I read this paper yesterday called An Empirical Study on the Survival Rate of GitHub Projects by Adem Ait, Javier Luis Cánovas Izquierdo, and Jordi Cabot. This paper analyzes the activity and survival rate of over 1,100 open source projects hosted on GitHub across four popular ecosystems−npm, R, WordPress (Plugins), and Laravel. The goal is to understand how long these projects survive and what factors impact their lifespan. It was just what I needed because the last similar study covered in last week's newsletter (#51) was from 2015. 😬

Impact of non-coding contributors

"We believe it is important to study (and deploy) mechanisms that help these non-coding contributors to keep the project active. Either by becoming code contributors themselves, by positively influenc- ing code contributors or by making their life easier proactively helping in the detection, classification and prioritization of project tasks."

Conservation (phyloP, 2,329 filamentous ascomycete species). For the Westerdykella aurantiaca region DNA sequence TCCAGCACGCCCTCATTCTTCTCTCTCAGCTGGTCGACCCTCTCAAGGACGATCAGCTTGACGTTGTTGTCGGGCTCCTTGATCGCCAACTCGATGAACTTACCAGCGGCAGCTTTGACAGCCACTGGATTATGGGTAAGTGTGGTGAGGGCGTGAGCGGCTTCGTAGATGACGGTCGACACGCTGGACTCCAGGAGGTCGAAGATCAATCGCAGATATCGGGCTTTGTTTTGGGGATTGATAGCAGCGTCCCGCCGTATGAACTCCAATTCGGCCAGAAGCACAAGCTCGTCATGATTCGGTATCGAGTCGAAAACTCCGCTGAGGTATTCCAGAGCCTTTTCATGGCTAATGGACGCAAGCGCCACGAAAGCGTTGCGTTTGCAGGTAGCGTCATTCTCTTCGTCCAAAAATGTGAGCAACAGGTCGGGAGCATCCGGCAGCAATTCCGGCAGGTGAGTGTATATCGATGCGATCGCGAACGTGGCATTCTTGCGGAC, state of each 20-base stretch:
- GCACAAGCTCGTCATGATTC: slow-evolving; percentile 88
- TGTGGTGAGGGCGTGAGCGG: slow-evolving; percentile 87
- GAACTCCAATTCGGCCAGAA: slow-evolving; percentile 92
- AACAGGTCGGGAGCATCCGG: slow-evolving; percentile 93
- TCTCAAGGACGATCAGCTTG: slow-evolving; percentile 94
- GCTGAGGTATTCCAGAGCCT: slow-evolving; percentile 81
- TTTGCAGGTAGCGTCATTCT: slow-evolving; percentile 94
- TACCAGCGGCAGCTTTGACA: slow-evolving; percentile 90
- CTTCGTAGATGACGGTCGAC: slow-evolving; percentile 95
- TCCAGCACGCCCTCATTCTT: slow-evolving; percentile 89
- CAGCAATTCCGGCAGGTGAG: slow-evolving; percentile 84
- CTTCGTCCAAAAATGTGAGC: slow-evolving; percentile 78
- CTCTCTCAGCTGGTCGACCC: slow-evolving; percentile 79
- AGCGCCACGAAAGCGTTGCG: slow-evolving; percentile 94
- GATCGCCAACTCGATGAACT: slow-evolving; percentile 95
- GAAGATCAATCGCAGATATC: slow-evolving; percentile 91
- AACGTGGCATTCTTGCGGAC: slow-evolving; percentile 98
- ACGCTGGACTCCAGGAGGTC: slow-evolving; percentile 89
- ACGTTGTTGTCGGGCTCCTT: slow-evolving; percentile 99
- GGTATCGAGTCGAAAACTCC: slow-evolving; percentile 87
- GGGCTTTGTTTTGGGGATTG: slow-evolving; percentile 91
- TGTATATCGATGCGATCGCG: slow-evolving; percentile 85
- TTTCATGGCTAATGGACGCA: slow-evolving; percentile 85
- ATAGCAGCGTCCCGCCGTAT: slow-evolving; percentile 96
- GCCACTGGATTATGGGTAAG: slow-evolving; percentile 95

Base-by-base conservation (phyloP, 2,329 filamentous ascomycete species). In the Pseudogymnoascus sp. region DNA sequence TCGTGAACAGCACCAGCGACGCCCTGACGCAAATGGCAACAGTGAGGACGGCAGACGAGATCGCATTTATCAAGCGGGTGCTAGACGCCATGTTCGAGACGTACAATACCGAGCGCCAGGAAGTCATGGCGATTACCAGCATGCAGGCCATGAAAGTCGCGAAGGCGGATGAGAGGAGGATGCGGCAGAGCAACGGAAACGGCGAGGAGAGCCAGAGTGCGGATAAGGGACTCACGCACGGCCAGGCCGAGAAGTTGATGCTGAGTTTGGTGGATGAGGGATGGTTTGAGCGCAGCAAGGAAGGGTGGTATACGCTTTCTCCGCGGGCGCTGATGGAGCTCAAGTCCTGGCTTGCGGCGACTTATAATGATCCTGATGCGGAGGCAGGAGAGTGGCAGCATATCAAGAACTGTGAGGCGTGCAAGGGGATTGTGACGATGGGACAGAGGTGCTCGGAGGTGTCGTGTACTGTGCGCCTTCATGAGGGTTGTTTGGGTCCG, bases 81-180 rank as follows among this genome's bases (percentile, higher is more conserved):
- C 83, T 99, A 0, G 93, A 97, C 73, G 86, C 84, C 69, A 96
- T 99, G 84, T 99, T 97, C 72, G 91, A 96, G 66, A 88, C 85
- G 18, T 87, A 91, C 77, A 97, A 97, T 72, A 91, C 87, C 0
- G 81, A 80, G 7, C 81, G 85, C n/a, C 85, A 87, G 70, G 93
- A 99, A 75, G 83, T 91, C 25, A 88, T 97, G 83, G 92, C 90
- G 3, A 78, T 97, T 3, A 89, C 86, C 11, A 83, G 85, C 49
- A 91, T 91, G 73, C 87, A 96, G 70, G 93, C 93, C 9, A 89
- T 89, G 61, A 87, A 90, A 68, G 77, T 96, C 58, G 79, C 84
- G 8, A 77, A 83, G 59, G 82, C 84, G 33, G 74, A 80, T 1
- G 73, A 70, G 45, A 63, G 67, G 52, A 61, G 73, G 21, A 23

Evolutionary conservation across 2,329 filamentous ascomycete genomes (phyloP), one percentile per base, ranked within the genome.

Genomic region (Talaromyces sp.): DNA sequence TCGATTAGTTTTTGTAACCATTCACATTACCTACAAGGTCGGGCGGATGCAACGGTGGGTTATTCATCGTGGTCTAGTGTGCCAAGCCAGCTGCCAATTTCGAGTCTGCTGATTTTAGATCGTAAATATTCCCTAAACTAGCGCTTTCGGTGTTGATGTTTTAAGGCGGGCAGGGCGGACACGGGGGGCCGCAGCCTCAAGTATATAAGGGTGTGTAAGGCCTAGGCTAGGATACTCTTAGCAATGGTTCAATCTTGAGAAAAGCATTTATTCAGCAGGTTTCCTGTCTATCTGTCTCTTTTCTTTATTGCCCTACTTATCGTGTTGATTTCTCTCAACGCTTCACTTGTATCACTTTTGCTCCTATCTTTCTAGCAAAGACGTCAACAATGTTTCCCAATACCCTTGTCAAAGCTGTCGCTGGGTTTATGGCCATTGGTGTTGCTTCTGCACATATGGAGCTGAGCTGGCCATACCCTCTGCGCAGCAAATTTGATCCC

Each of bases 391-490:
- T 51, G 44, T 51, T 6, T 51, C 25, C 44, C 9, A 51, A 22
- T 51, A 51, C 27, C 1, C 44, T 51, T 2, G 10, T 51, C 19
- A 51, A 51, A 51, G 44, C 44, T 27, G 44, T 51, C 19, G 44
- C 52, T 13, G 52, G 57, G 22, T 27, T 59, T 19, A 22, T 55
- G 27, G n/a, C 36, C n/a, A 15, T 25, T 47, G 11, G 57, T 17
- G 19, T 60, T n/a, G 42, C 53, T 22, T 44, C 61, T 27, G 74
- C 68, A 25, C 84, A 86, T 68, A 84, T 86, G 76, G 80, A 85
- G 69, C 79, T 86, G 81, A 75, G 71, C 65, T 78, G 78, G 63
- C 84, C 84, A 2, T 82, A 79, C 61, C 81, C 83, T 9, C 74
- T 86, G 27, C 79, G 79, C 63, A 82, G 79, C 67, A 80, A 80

I think those are some fair points. With more and more IDEs accessing AI code assistants, non-code contributors could make somewhat of an impact by fixing low-hanging fruit i.e. fixing simple bugs.

"In fact, the probability of [a project] surviving longer than five years is less than 50%."

Overall I liked the paper. I'm thinking of inviting the authors on the Sustain podcast to talk more in-depth. Whatcha think [Richard]?

Issue 52 · FOSS project survival rates: the importance of non-coding contributions